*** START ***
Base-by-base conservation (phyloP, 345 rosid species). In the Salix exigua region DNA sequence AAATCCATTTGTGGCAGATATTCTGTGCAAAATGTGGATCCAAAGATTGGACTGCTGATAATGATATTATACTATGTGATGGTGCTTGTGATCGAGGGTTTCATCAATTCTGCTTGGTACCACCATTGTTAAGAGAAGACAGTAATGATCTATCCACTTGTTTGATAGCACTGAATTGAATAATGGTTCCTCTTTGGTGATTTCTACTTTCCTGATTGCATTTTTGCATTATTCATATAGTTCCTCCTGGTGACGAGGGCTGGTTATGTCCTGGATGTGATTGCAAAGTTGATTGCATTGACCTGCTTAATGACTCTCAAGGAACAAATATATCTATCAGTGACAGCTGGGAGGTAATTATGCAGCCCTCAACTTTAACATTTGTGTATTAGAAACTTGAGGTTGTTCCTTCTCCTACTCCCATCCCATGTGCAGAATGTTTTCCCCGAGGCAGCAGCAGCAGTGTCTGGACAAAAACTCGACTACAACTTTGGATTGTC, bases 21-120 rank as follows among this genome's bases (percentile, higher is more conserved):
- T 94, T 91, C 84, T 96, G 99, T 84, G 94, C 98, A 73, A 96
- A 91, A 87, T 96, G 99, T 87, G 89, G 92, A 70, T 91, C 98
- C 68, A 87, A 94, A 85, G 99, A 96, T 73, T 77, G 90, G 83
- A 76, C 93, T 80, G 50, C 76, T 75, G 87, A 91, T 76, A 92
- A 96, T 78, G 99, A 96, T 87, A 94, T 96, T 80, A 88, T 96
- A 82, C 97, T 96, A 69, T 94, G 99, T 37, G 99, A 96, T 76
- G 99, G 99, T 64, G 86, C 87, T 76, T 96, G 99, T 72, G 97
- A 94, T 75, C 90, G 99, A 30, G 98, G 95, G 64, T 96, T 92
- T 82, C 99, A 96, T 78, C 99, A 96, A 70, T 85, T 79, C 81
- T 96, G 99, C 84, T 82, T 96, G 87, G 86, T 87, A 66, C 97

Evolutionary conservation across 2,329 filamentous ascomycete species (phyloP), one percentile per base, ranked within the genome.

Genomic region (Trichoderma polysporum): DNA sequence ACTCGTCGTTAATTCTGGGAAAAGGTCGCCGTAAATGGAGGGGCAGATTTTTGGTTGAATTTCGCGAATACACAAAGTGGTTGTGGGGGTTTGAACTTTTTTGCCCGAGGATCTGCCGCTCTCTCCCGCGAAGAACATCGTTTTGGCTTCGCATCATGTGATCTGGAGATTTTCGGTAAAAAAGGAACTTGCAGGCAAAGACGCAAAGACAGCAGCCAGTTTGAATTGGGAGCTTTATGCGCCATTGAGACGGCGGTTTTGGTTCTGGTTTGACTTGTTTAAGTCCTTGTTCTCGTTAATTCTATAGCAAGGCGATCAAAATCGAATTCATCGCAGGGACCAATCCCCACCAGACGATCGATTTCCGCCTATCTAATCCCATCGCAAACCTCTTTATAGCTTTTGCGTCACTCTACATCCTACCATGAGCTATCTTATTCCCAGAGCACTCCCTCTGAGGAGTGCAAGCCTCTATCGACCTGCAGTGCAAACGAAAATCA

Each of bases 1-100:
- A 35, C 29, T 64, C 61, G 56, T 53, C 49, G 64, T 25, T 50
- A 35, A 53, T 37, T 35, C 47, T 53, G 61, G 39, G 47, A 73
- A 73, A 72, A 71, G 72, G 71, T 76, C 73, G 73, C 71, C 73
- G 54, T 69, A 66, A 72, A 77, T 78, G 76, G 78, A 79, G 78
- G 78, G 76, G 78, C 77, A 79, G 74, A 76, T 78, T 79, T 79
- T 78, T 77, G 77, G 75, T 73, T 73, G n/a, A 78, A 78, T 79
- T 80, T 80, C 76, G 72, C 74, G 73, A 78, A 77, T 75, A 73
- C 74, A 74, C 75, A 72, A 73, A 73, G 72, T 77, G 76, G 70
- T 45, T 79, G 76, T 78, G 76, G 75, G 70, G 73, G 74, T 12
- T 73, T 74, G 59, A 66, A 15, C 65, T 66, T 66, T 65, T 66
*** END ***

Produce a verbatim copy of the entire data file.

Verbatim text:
Base-by-base conservation (phyloP, 345 rosid species). In the Salix exigua region DNA sequence AAATCCATTTGTGGCAGATATTCTGTGCAAAATGTGGATCCAAAGATTGGACTGCTGATAATGATATTATACTATGTGATGGTGCTTGTGATCGAGGGTTTCATCAATTCTGCTTGGTACCACCATTGTTAAGAGAAGACAGTAATGATCTATCCACTTGTTTGATAGCACTGAATTGAATAATGGTTCCTCTTTGGTGATTTCTACTTTCCTGATTGCATTTTTGCATTATTCATATAGTTCCTCCTGGTGACGAGGGCTGGTTATGTCCTGGATGTGATTGCAAAGTTGATTGCATTGACCTGCTTAATGACTCTCAAGGAACAAATATATCTATCAGTGACAGCTGGGAGGTAATTATGCAGCCCTCAACTTTAACATTTGTGTATTAGAAACTTGAGGTTGTTCCTTCTCCTACTCCCATCCCATGTGCAGAATGTTTTCCCCGAGGCAGCAGCAGCAGTGTCTGGACAAAAACTCGACTACAACTTTGGATTGTC, bases 21-120 rank as follows among this genome's bases (percentile, higher is more conserved):
- T 94, T 91, C 84, T 96, G 99, T 84, G 94, C 98, A 73, A 96
- A 91, A 87, T 96, G 99, T 87, G 89, G 92, A 70, T 91, C 98
- C 68, A 87, A 94, A 85, G 99, A 96, T 73, T 77, G 90, G 83
- A 76, C 93, T 80, G 50, C 76, T 75, G 87, A 91, T 76, A 92
- A 96, T 78, G 99, A 96, T 87, A 94, T 96, T 80, A 88, T 96
- A 82, C 97, T 96, A 69, T 94, G 99, T 37, G 99, A 96, T 76
- G 99, G 99, T 64, G 86, C 87, T 76, T 96, G 99, T 72, G 97
- A 94, T 75, C 90, G 99, A 30, G 98, G 95, G 64, T 96, T 92
- T 82, C 99, A 96, T 78, C 99, A 96, A 70, T 85, T 79, C 81
- T 96, G 99, C 84, T 82, T 96, G 87, G 86, T 87, A 66, C 97

Evolutionary conservation across 2,329 filamentous ascomycete species (phyloP), one percentile per base, ranked within the genome.

Genomic region (Trichoderma polysporum): DNA sequence ACTCGTCGTTAATTCTGGGAAAAGGTCGCCGTAAATGGAGGGGCAGATTTTTGGTTGAATTTCGCGAATACACAAAGTGGTTGTGGGGGTTTGAACTTTTTTGCCCGAGGATCTGCCGCTCTCTCCCGCGAAGAACATCGTTTTGGCTTCGCATCATGTGATCTGGAGATTTTCGGTAAAAAAGGAACTTGCAGGCAAAGACGCAAAGACAGCAGCCAGTTTGAATTGGGAGCTTTATGCGCCATTGAGACGGCGGTTTTGGTTCTGGTTTGACTTGTTTAAGTCCTTGTTCTCGTTAATTCTATAGCAAGGCGATCAAAATCGAATTCATCGCAGGGACCAATCCCCACCAGACGATCGATTTCCGCCTATCTAATCCCATCGCAAACCTCTTTATAGCTTTTGCGTCACTCTACATCCTACCATGAGCTATCTTATTCCCAGAGCACTCCCTCTGAGGAGTGCAAGCCTCTATCGACCTGCAGTGCAAACGAAAATCA

Each of bases 1-100:
- A 35, C 29, T 64, C 61, G 56, T 53, C 49, G 64, T 25, T 50
- A 35, A 53, T 37, T 35, C 47, T 53, G 61, G 39, G 47, A 73
- A 73, A 72, A 71, G 72, G 71, T 76, C 73, G 73, C 71, C 73
- G 54, T 69, A 66, A 72, A 77, T 78, G 76, G 78, A 79, G 78
- G 78, G 76, G 78, C 77, A 79, G 74, A 76, T 78, T 79, T 79
- T 78, T 77, G 77, G 75, T 73, T 73, G n/a, A 78, A 78, T 79
- T 80, T 80, C 76, G 72, C 74, G 73, A 78, A 77, T 75, A 73
- C 74, A 74, C 75, A 72, A 73, A 73, G 72, T 77, G 76, G 70
- T 45, T 79, G 76, T 78, G 76, G 75, G 70, G 73, G 74, T 12
- T 73, T 74, G 59, A 66, A 15, C 65, T 66, T 66, T 65, T 66